Right now, you might feel your child is too young for the big step of starting school, but with a reassuring health check and some support from you at home, chances are she’ll be ready to join Reception before too long.
You’ll probably be offered a health check-up for your child when she’s around 3½, usually by letter but possibly by phone. However, although most health authorities offer a check-up at this age, not all do. To find out the policy in your area, talk to your health visitor.
If the check-up is offered, it will almost certainly be done by your health visitor although occasionally your GP might be involved.
The aim of the check is to see how your child’s overall growth and development is progressing, and to spot any problems that might cause her to struggle in school. Of course, if your child has any serious health issues, you, your health visitor and your GP will probably know about them already.
But if you’ve got a niggling doubt, this is your chance to discuss the issues.
1 Height and weight
The first thing your health visitor will do is measure your child and weigh her. This information is plotted on growth charts (which you can see in her red book) and your health visitor will check your child’s growth pattern.
The lines on the growth chart are called centiles, the middle one of which is based on the national average measurements. Your child’s own centile may be above or below this middle line, but what’s important is that it stays steady.
Your health visitor will only be concerned if there’s a sharp alteration (more than two centiles up or down), in which case she’ll investigate further. Once height and weight are established, other physical factors are considered.
The health visitor will watch to see your child is walking well and that her general co-ordination is good. Boys will be checked to see if their testes have descended (though you maybe asked to do this at home yourself). If you’re with your GP, she may also listen to your child’s heart.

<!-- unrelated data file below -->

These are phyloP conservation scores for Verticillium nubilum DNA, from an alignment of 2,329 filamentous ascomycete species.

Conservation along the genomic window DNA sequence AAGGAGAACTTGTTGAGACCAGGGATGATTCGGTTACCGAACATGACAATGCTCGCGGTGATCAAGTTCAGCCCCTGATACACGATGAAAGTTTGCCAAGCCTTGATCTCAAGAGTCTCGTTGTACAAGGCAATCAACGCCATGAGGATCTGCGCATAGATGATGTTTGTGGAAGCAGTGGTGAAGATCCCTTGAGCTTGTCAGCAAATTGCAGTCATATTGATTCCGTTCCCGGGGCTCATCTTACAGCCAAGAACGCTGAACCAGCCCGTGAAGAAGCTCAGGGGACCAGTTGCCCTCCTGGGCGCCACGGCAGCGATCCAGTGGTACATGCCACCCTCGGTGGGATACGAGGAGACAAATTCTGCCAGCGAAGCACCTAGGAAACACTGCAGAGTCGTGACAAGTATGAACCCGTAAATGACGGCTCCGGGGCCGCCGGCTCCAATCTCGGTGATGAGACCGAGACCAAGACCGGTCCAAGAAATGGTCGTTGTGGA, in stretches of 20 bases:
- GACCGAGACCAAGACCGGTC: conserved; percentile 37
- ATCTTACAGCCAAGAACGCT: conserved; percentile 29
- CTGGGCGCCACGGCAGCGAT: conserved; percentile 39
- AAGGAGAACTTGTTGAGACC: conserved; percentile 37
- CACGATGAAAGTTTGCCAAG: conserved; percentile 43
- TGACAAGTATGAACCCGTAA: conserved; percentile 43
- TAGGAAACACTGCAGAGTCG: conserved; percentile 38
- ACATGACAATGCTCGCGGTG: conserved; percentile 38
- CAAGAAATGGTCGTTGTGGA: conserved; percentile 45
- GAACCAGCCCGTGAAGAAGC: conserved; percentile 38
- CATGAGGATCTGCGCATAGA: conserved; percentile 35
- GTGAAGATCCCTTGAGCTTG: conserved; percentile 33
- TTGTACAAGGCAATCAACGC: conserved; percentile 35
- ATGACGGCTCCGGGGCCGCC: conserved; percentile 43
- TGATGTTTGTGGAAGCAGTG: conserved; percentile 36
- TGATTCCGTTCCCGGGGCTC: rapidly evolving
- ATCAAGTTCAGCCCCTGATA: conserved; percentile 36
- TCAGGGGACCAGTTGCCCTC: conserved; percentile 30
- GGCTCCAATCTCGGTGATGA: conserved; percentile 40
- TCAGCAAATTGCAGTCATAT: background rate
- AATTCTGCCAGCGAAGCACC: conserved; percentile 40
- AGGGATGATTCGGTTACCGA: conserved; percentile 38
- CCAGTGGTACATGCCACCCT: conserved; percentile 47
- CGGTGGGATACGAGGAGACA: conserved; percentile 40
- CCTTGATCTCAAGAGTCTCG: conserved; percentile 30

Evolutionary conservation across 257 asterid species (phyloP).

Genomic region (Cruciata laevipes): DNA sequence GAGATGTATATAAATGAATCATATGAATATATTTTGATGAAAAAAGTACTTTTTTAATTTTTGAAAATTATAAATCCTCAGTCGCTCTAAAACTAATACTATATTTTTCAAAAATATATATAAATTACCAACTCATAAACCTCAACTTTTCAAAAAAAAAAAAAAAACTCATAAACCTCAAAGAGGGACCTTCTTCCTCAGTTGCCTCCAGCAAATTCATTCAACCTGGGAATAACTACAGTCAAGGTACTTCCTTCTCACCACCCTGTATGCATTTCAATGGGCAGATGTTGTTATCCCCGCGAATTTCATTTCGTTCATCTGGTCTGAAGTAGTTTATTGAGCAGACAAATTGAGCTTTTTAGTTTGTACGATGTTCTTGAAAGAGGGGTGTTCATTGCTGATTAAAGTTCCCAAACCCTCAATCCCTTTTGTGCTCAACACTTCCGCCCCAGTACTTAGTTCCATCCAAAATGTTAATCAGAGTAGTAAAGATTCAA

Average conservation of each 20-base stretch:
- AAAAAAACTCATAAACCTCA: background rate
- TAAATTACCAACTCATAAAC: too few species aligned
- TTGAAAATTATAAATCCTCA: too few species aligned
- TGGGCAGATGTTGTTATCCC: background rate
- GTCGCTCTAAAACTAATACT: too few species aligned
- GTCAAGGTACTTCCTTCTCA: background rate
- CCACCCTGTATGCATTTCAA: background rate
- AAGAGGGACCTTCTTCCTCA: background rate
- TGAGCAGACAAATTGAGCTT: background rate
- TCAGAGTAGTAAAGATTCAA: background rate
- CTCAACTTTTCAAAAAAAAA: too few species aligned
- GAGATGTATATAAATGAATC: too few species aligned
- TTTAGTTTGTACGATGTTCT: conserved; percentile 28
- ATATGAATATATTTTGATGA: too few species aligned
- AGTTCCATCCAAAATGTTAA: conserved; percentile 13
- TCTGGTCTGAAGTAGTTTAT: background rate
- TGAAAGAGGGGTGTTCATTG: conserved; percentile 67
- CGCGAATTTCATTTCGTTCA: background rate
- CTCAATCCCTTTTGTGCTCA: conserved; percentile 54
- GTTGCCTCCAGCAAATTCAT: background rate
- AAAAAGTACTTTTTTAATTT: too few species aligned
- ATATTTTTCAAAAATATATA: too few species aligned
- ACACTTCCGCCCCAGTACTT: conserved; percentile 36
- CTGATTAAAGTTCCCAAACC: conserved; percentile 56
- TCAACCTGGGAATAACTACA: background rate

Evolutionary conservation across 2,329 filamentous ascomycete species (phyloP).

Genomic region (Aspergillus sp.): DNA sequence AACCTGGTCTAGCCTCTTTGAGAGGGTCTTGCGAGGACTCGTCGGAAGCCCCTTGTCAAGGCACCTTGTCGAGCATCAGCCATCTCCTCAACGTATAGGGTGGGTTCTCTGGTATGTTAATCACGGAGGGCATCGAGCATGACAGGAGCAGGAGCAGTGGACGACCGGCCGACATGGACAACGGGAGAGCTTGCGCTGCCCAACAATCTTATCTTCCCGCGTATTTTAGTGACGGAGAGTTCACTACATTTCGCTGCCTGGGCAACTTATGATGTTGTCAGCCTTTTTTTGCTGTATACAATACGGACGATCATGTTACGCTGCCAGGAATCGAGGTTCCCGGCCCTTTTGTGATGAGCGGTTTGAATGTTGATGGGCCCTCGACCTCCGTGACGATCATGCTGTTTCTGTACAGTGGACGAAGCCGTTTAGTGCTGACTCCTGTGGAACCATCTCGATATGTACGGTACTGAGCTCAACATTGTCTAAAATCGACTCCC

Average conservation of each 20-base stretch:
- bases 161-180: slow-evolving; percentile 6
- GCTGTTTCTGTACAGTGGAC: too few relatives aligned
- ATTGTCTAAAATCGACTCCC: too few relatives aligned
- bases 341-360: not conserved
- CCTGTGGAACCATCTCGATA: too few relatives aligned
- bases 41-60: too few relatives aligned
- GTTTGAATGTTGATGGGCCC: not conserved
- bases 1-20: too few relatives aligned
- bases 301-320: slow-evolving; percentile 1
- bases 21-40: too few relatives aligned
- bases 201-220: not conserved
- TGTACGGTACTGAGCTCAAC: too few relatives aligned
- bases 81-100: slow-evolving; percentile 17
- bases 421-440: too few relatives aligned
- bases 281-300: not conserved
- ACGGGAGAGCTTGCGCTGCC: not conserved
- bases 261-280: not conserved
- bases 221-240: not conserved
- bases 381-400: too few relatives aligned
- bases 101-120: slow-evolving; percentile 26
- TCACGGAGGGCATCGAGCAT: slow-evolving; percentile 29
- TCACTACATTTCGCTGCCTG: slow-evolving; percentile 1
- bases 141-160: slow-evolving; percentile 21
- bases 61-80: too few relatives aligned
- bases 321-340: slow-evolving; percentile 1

2 Hearing and vision
Being able to see and hear well is important for your child to be able to learn and progress at school, so you’ll be asked if you have any worries about your child’s vision and hearing.
If there’s concern about your child’s eyes or ears, you’ll be recommended to visit an opthamologist or audiologist.
3 Hands and drawing skills
Fine motor skills – how well your child can control his hands and fingers – are another key factor for school, as dexterity is important both for drawing and writing.
Your health visitor will probably build a simple bridge of three bricks and invite your child to make one too. She may ask her to slide a pencil under the bridge then to stack the bricks on top of each other.
She’ll see if she can hold a pencil easily, and if she can draw straight lines, a cross and a circle and perhaps name some other shapes. Often, children who can do these things at home, won’t do so in a strange place, so you may be asked if your child usually draws and colours.
4 Language skills
Your health visitor will chat to your child to assess her language skills. Language skill varies widely at this age but on the whole, most children will be using four or five word sentences and be able to describe what they did yesterday, or might do tomorrow.
Being able to communicate effectively is probably the most important skill needed for school. She’ll also check for clarity of speech, to see if people understand what your child says.
5 Behaviour and social skills
Your health visitor will want to know if your child is sleeping well, eating a balanced diet, has mastered potty training and is going to a playgroup or nursery yet. She’ll also ask about her behaviour generally and about her ability to socialise with other children.